How the Internet Destroys Creativity
written by Robert Levine
Random House | ISBN 9781847921499
Paperback – 288 pages
Member’s price: $31.46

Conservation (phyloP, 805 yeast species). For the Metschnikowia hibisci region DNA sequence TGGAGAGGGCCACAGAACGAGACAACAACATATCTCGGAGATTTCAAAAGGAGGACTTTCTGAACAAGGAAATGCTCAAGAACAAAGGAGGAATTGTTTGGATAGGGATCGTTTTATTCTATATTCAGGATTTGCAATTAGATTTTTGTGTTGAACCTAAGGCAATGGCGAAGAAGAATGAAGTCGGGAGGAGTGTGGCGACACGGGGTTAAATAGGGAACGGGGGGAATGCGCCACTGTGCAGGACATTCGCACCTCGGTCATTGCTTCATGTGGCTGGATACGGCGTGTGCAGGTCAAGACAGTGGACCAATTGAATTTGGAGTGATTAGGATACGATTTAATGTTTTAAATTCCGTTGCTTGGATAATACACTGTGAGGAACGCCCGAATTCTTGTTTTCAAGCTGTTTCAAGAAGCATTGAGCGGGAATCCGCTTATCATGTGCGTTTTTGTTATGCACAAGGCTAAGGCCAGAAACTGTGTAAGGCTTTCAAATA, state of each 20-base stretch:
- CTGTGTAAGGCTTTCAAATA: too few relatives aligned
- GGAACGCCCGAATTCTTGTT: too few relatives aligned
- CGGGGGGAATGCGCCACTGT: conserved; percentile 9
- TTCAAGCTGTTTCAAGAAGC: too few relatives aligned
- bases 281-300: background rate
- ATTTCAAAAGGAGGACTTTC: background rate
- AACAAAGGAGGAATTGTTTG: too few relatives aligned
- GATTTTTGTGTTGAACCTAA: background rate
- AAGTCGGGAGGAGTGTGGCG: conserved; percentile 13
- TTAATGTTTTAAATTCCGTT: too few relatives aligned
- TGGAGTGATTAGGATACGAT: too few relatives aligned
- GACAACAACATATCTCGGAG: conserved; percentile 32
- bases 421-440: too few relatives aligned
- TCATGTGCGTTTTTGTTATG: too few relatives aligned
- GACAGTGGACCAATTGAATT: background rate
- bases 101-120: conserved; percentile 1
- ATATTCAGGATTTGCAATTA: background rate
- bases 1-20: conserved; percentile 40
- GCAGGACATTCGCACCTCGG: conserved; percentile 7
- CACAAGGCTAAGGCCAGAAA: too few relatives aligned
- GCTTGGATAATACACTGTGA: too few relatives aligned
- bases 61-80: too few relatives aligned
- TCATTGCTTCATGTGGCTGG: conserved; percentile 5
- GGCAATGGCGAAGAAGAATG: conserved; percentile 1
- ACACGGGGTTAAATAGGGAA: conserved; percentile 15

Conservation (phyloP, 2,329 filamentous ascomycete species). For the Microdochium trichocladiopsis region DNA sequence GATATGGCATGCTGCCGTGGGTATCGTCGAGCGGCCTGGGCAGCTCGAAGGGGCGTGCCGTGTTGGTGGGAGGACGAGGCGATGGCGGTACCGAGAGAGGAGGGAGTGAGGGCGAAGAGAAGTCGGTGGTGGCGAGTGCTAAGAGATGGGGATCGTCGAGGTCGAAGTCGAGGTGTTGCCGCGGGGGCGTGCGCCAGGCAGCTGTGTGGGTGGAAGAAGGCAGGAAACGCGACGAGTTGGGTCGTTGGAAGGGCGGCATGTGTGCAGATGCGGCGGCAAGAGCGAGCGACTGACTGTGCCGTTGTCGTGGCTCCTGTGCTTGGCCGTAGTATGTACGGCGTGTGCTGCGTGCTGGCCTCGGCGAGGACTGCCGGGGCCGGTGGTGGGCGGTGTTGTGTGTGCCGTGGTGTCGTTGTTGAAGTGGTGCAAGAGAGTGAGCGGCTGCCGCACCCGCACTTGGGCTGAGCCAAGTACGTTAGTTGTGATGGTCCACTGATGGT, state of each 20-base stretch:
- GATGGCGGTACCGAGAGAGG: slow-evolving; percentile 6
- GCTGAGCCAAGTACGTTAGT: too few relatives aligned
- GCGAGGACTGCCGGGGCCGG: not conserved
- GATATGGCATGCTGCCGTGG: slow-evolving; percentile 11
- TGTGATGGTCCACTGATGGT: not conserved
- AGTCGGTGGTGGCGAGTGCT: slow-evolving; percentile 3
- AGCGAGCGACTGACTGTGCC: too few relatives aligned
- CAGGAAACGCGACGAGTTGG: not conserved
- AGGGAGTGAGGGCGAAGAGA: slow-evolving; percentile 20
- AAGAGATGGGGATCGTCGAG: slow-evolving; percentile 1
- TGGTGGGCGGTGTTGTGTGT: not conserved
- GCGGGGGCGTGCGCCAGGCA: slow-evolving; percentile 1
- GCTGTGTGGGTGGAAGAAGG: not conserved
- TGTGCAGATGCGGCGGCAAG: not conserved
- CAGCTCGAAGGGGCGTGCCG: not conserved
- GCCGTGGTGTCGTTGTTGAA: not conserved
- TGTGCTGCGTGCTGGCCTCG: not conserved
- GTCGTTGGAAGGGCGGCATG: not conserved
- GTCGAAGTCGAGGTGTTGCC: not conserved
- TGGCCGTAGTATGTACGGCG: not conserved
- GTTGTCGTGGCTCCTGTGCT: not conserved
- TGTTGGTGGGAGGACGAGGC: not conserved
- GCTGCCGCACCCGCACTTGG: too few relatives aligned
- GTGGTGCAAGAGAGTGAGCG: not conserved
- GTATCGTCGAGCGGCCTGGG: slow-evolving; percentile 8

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'On the one hand information wants to be expensive, because it's so valuable. The right information in the right place just changes your life. On the other hand, information wants to be free, because the cost of getting it out is getting lower and lower all the time. So you have these two fighting against each other.'So said the influential technologist Stewart Brand at a 1984 hacker convention. Not only did his words evolve into a media business mantra that has shaped the internet as we know it today but the conflict which he predicted has led to a revolution in the way that our culture is disseminated and consumed.Over the last decade the traditional media - newspapers, music, television, films and books - have been systematically ransacked by digital organisations. Every media business has had to contend with the growing consumer demand for free online content. As it is currently configured, both technically and legally, the Internet allows technology companies to reduce the price of content to zero by letting them build businesses with content copyrighted by others. It's a very effective way to draw an audience. MySpace attracted a user base larger than the population of most European countries, in part by letting its audience stream music, then sold itself to News Corporation for $580 million. But what are the consequences for cultural businesses? Is the result simply mayhem and inevitable cultural impoverishment? Free Ride is the essential guide to a global marketplace in transition: where we are, how we got here and what we have to do to avoid cultural meltdown.